Whether you are a writer or an editorial professional, chances are you’ve felt the effects of imposter syndrome.
Anyone who has spent time around a word processor will know that computers are good at picking up on a few, obvious spelling errors. But can a computer replace a human editor?
What’s it all for? Why does editing or proofreading matter? Isn’t it just an unnecessary expense? My Auntie Bertha used to be an English teacher …
The weather: cliché or clever? Here’s some hints about deciding what to do with meteorological conditions in your fiction writing.
What do you get back after your edit or proofread?
One of the most frequently asked questions is: how long should my book be? This week, we’ll look at length (keep the jokes to yourself!).
Anything made up is fiction. Anything with facts is non-fiction. So what exactly is creative non-fiction and why does it need editing in the same ways as fiction?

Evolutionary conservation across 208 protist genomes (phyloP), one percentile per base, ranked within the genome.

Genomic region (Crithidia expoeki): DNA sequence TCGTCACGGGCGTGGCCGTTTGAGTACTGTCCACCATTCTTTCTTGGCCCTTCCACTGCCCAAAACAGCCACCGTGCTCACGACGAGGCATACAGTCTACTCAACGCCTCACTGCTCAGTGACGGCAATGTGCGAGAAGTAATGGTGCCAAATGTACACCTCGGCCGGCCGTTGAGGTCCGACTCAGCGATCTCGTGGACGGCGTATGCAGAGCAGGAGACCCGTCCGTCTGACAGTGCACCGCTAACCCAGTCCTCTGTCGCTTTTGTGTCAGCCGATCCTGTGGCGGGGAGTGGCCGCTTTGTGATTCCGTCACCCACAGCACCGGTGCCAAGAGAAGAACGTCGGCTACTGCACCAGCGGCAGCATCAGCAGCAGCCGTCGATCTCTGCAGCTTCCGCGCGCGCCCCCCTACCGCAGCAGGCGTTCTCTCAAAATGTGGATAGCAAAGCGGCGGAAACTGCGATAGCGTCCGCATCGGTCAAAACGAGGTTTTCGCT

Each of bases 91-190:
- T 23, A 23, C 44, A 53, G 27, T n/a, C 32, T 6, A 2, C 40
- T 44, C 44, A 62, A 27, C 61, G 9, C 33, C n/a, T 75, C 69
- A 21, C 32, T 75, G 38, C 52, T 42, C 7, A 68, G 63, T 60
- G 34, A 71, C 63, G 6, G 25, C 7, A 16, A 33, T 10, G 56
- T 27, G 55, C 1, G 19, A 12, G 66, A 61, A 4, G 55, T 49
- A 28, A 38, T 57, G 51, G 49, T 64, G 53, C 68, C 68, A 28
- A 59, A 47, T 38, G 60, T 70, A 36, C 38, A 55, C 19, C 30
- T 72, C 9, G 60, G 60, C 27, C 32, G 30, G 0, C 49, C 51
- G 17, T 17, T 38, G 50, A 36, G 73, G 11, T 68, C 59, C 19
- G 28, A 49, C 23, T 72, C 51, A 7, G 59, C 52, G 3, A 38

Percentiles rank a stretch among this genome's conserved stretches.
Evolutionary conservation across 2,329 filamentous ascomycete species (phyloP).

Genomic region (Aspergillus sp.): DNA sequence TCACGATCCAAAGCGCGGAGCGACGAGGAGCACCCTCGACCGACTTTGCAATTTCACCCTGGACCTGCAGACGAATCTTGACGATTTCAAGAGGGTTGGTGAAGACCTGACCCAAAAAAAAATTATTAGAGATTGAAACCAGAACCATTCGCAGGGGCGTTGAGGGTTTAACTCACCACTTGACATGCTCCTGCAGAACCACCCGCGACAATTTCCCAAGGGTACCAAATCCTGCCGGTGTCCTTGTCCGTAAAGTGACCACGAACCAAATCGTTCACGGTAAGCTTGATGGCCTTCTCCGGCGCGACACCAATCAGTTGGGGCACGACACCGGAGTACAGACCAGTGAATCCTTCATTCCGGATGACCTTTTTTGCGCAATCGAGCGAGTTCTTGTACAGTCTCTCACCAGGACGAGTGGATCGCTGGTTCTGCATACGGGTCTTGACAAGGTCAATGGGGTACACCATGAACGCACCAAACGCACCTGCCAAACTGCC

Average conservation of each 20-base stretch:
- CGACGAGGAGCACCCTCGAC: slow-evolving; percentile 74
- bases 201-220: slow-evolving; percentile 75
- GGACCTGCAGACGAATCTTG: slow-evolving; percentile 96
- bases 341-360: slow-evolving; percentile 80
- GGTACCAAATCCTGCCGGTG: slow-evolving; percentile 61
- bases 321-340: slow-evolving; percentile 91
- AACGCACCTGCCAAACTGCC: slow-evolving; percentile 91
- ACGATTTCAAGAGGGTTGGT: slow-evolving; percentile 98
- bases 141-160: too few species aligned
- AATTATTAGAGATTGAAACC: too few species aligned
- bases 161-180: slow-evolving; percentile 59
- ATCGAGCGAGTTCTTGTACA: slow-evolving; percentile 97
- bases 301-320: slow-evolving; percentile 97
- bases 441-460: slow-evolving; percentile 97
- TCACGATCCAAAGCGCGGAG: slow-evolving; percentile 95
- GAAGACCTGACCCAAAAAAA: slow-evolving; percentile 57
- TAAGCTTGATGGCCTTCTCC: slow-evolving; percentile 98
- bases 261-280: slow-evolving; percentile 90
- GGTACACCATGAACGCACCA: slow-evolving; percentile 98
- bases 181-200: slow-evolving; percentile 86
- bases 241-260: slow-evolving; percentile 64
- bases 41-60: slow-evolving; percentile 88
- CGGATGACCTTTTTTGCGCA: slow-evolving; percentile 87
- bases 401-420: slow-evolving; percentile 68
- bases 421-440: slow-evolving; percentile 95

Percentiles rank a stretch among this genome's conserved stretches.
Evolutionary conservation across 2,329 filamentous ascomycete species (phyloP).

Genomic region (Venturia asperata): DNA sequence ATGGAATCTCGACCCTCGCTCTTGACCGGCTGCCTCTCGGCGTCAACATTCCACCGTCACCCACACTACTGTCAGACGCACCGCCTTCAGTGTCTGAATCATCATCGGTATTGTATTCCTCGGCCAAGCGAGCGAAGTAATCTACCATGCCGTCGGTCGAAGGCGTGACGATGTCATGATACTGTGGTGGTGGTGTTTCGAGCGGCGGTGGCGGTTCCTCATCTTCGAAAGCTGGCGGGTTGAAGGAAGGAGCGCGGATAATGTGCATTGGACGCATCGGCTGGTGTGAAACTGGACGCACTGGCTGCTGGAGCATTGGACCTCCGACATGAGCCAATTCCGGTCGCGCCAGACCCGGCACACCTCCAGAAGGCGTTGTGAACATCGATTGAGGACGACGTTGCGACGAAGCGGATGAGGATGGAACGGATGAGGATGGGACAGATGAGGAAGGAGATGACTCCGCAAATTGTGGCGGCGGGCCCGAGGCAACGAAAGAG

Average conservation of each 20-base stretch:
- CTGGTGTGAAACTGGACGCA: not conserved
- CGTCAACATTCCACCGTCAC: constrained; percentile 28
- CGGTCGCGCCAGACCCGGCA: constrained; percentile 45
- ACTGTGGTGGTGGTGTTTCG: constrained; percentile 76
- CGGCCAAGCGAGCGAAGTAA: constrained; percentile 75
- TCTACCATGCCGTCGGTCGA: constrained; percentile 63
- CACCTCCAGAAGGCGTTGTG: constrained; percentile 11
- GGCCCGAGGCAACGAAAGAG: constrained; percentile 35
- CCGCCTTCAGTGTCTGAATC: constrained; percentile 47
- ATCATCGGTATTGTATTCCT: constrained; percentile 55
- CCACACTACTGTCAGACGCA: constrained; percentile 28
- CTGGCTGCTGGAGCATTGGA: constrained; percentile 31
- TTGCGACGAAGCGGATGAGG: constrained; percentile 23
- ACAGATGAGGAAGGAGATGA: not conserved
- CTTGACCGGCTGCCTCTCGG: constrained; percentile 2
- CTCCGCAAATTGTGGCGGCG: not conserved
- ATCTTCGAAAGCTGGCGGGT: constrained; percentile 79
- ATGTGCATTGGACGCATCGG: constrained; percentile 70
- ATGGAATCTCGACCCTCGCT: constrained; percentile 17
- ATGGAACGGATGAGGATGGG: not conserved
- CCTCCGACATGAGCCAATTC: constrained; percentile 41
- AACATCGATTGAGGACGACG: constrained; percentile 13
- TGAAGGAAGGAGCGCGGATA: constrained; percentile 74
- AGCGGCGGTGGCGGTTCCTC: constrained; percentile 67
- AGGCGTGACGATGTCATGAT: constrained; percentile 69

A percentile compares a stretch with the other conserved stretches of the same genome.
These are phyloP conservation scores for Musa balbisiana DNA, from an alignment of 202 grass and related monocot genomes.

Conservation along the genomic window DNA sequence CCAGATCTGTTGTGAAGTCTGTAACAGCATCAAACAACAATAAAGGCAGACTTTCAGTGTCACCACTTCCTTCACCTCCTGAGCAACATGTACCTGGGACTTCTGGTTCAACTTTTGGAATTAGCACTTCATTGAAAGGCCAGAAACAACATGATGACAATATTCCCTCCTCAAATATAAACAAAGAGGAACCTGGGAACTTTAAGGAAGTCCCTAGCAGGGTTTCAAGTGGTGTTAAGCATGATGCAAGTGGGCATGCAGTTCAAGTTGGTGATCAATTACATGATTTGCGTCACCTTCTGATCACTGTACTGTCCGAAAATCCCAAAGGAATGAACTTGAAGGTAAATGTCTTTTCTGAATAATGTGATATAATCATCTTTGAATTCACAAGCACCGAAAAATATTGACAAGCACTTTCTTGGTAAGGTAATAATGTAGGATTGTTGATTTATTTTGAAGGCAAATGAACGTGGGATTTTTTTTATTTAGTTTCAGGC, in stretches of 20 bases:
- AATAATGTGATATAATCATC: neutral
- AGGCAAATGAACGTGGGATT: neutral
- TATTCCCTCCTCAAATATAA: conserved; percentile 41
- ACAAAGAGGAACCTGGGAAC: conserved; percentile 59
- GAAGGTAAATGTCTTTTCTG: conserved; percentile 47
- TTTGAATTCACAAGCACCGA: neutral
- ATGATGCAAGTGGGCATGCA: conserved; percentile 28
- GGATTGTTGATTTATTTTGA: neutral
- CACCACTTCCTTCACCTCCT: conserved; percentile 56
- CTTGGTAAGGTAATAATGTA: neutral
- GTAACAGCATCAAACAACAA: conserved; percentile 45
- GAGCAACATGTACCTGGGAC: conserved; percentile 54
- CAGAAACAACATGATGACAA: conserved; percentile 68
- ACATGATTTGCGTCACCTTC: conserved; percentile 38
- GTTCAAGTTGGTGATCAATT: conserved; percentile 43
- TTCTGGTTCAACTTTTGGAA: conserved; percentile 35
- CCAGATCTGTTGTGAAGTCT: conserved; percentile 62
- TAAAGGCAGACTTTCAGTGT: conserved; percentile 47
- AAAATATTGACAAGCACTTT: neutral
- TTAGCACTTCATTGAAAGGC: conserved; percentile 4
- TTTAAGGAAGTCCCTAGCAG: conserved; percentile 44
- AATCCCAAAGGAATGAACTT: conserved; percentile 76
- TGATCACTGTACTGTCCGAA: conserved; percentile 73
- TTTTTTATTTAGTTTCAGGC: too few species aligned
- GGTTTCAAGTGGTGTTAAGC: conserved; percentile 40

You’re a self-publishing author? You’re on a limited budget. You want to make the most of editing and proofreading.
Here are five simple ways that you can do to make the most of any editorial experience.
Oh no! I’ve just realised thatfor the last eighteen chapters of misspelt the London Borough of Haringey as Harringay (a district within that same borough – it’s just asking for trouble isn’t it!).
We all know that names need capital letters. My name is Nick. See, there’s the capital ‘N’. I’m so important that I get a capital letter at the beginning of my name. That’s an easy example but it’s not always straightforward.